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BFI 100: 83 – Darling (1965)

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Continuing my resurrected journey of watching each of the British Film Institute’s 100 best films of the 20th Century. Starting at 100 and working my way to Orson Welles’ The Third Man at number 1. This time, the swinging sixties in Darling I’ll keep these short updates spoiler-free. Consider them a small record of moving through this series.

© Anglo-Amalgamated

I struggle to understand how this movie finds itself as high on the list. John Schlesinger‘s romantic-drama Darling was a critical and commercial success. Nominated for 5 Oscars, it won 3. This Julie Christie vehicle co-starred both Dirk Bogarde and Laurence Harvey and was shot on location in London, Paris, and Rome. My, it does look beautiful. It seems a British attempt to bring the cinema of Bergman or Antonioni to Blighty and I found it lacking. To be fair, the movie does not put a foot wrong, however, it left me cold and feeling there are so many better films of this period making use of similar settings and conceit.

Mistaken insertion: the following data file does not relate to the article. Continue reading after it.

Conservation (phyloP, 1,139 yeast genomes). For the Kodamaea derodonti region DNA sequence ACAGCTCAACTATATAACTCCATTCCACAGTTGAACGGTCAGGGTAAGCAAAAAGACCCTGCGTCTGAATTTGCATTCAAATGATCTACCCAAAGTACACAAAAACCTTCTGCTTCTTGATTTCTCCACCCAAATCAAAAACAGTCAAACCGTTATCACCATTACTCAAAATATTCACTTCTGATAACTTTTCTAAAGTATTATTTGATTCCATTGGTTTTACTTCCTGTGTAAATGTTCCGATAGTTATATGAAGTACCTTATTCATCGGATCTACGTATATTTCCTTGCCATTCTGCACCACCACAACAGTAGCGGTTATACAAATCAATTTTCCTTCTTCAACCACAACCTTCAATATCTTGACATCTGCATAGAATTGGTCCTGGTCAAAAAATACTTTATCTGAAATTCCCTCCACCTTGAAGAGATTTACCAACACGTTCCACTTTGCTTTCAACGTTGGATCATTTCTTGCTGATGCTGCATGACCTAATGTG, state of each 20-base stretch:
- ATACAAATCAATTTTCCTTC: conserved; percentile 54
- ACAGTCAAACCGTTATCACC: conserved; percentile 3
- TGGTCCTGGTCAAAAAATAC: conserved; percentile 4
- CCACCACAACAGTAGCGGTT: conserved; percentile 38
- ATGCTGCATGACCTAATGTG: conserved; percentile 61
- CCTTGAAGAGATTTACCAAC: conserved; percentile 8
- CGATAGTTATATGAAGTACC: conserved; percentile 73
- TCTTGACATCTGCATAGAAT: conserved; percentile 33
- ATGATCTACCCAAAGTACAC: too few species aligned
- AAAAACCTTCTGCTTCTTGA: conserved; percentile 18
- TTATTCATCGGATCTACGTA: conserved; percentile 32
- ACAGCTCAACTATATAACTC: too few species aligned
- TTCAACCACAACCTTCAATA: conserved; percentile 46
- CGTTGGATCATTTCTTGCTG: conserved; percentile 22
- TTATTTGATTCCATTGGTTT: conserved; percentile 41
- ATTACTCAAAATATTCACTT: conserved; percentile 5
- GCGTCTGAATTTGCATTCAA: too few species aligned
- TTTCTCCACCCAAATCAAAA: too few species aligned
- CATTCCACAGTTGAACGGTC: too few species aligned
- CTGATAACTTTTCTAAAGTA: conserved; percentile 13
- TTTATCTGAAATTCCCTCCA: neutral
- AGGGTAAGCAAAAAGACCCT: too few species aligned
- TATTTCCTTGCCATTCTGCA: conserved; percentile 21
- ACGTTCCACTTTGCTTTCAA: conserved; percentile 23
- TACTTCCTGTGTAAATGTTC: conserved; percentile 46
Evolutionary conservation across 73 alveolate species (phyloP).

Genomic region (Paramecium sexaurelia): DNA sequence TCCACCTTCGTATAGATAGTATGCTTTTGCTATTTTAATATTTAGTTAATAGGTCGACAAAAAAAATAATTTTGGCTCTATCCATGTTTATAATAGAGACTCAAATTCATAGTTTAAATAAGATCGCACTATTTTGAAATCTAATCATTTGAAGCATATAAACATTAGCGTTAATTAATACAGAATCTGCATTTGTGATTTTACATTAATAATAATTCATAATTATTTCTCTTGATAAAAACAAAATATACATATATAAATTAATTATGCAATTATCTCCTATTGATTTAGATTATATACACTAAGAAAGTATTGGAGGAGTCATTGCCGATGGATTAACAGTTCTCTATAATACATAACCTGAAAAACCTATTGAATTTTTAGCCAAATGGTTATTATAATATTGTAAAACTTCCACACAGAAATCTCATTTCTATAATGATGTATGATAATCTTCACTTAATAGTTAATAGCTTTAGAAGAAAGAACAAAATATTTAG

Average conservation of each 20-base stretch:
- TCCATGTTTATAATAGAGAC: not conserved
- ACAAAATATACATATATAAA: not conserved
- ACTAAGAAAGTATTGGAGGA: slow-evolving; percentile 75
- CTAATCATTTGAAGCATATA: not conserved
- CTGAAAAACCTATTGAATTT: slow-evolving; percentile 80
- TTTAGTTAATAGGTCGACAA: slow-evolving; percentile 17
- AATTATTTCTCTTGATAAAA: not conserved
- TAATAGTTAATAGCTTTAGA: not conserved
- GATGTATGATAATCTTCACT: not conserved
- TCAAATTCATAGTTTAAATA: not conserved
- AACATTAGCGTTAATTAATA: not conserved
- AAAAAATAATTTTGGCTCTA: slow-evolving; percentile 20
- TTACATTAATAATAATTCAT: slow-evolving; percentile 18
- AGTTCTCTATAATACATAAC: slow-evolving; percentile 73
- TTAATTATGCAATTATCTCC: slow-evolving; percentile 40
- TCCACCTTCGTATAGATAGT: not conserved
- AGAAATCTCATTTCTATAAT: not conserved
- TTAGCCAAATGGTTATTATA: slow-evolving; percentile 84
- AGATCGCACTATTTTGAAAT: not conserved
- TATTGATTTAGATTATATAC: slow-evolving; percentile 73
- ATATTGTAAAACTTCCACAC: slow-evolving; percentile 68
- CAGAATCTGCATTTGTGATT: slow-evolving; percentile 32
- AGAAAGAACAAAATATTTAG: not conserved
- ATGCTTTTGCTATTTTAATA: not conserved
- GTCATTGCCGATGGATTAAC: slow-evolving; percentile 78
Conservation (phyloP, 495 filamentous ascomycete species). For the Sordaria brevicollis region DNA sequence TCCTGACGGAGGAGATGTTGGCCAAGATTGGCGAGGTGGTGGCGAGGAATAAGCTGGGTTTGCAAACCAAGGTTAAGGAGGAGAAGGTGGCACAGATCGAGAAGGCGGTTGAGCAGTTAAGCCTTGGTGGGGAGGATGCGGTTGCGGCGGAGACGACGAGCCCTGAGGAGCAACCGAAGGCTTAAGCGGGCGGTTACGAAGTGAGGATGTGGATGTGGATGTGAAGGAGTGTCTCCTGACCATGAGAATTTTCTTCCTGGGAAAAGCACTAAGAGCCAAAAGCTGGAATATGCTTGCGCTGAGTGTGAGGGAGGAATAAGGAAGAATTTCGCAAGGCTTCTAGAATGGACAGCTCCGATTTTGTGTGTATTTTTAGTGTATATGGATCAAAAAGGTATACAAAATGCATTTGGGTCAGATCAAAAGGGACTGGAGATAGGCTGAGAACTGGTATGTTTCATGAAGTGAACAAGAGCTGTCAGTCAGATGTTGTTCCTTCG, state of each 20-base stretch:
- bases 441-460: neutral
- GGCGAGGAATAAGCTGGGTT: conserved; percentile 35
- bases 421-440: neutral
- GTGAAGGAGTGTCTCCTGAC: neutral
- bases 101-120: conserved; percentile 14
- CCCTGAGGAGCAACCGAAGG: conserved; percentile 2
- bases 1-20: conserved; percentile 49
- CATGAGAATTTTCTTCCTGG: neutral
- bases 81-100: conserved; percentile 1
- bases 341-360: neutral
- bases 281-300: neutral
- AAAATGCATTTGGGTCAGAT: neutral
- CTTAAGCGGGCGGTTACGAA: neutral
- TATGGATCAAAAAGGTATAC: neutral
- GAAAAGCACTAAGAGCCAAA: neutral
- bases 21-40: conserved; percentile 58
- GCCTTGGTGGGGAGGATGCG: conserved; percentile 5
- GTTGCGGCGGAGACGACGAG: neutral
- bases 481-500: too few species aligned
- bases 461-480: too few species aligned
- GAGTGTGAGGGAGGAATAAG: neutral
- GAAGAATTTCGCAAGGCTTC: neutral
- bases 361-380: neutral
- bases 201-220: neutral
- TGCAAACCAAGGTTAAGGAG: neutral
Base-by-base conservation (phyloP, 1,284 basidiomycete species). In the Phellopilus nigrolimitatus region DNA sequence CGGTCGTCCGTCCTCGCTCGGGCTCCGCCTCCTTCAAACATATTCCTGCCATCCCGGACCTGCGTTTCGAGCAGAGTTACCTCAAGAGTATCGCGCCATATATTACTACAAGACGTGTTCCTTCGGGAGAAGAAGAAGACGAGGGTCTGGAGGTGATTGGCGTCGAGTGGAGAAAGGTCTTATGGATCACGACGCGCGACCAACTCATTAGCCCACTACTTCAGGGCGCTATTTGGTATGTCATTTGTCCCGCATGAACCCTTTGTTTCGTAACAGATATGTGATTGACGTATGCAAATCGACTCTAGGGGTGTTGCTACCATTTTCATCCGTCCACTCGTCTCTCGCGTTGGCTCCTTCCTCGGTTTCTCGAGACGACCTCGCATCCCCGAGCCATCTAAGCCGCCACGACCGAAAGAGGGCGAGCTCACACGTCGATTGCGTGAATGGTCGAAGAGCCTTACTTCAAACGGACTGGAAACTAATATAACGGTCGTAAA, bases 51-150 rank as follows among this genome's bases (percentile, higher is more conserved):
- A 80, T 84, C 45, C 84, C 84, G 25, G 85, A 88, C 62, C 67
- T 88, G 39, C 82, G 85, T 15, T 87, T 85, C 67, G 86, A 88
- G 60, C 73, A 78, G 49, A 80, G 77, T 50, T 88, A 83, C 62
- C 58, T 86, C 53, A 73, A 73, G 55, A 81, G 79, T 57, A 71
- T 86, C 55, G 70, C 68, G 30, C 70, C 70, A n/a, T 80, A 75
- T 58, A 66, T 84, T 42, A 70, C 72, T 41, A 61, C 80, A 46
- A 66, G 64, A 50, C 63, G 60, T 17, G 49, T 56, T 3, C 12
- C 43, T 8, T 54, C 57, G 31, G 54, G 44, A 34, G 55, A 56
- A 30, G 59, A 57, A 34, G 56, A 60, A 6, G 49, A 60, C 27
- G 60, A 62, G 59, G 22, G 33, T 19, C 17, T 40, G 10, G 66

Darling takes place in London during the swinging sixties. Christie is spectacular, if at times annoying, as the young model Diana Scott, who enjoys the affections of both Harvey and Bogarde’s characters. There is pathos, there are hi-jinks, there is love, fashion, beauty, and style, and yet there is something pretentious about it all that just wouldn’t allow me to connect. The scene pictured, however, is mesmerising.


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